In the early and mid-1990s, "entrepreneurs" recognized this grand opportunity. In a style reminiscent of the old Gold Rush days, they raced to tie up as many of those good corporate names as they could, whether it was Later, they would send a demand letter to those entities and offer to sell their domain names back at a tidy profit. Or the new owners would sit on their names and wait for that interest, conjuring up the concepts of 1) cybersquatting and 2) cyberpirating. When one adds to this equation the various classifications (i.e., from .com and .org to the later introduced .biz and .info) with the different country designations that are possible, it is easy to see the large opportunities created to tie up good corporate names at a good profit. A brisk market in the buying and selling of domain names began just hit the key word domain name in your search engines and see what arises. The people who registered general names, such as or, made excellent business decisions. One Houston businessman paid $150,000 in 1997 for the rights to, then sold that to a California company for a cool $7.5 million 2 years later. In 2000, was sold for $1.8 million and for $3 million. Without any statutory guidance, the courts handed down mixed decisions as to when a mark holder would prevail, if at all, over a cybersquatter and any given domain name. The reason: The law was clear at the time that domain-name registrations and trademarks and service marks, whether registered or not, were two different concepts. Because there was no right by itself to use a mark as a domain name, owning one did not necessarily convey ownership rights to the other.
Different Registrars may have different plans. It is critical that the registration is kept up to date to avoid such problems as a site suddenly becoming inaccessible, or losing "ownership" of a name altogether because a different organization applies for that name in the meantime and reserves it for itself. You can test this process yourself by visiting the InterNIC Web site at Enter a name that you think you would like to use if you had your own business (remember, a domain name does NOT contain the WWW). Is the name you selected already registered?

How Amazon Route 53 Routes Traffic for Your Domain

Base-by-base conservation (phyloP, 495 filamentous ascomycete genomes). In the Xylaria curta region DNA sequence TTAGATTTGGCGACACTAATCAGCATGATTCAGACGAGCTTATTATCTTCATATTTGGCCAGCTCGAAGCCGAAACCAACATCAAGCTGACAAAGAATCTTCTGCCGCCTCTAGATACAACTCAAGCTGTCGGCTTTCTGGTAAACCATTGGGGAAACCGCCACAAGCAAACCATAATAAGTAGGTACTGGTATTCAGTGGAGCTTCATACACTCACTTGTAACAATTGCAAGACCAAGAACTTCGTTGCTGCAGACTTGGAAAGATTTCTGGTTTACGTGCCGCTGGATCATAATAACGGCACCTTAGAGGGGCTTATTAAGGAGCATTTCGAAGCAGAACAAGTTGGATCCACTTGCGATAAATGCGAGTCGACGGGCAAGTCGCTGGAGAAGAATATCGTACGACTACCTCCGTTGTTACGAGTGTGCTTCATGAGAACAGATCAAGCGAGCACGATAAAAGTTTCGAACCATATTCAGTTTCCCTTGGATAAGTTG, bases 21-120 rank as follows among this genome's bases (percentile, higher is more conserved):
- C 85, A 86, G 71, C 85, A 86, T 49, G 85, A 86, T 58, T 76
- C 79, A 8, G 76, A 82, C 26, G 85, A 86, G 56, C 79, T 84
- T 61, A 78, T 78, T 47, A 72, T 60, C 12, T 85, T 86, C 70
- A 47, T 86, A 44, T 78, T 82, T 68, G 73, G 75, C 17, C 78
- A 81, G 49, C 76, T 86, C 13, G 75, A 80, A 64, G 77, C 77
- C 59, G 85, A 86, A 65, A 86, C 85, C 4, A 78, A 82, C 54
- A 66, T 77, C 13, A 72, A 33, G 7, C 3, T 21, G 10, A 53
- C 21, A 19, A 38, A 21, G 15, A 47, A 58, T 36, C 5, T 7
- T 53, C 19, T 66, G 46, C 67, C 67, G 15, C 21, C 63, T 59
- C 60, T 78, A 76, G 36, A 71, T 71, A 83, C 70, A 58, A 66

Route 53 traffic Flow
Figure 3-7: Route 53 traffic Flow

  1. A user opens a web browser, enters in the address bar, and presses Enter.
  2. The request for is routed to a DNS resolver, which is typically managed by the user's internet service provider (ISP), such as a cable internet provider, a DSL broadband provider, or a corporate network.
  3. The DNS resolver for the ISP forwards the request for to a DNS root name server.
  4. The DNS resolver forwards the request for again, this time to one of the TLD name servers for .com domains. The name server for .com domains responds to the request with the names of the four Route 53 name servers that are associated with the domain.The DNS resolver caches (stores) the four Route 53 name servers. The next time someone browses to, the resolver skips steps 3 and 4 because it already has the name servers for The name servers are typically cached for two days.
  5. The DNS resolver chooses a Route 53 name server and forwards the request for to that name server.
  6. The Route 53 name server looks in the hosted zone for the record, gets the associated value, such as the IP address for a web server,, and returns the IP address to the DNS resolver.
  7. The DNS resolver finally has the IP address that the user needs. The resolver returns that value to the web browser.
  8. The web browser sends a request for to the IP address that it got from the DNS resolver. This is where your content is, for example, a web server running on an Amazon EC2 instance or an Amazon S3 bucket that's configured as a website endpoint.
  9. The web server or other resource at returns the web page for to the web browser, and the web browser displays the page.

In the next lesson, more about how protocols are used to send and receive information over networks will be discussed.

Internet Addresses Domains - Quiz

Click the Quiz link below to test your knowledge of the Internet infrastructure, internet addresses, and domain names.
Internet Addresses Domains - Quiz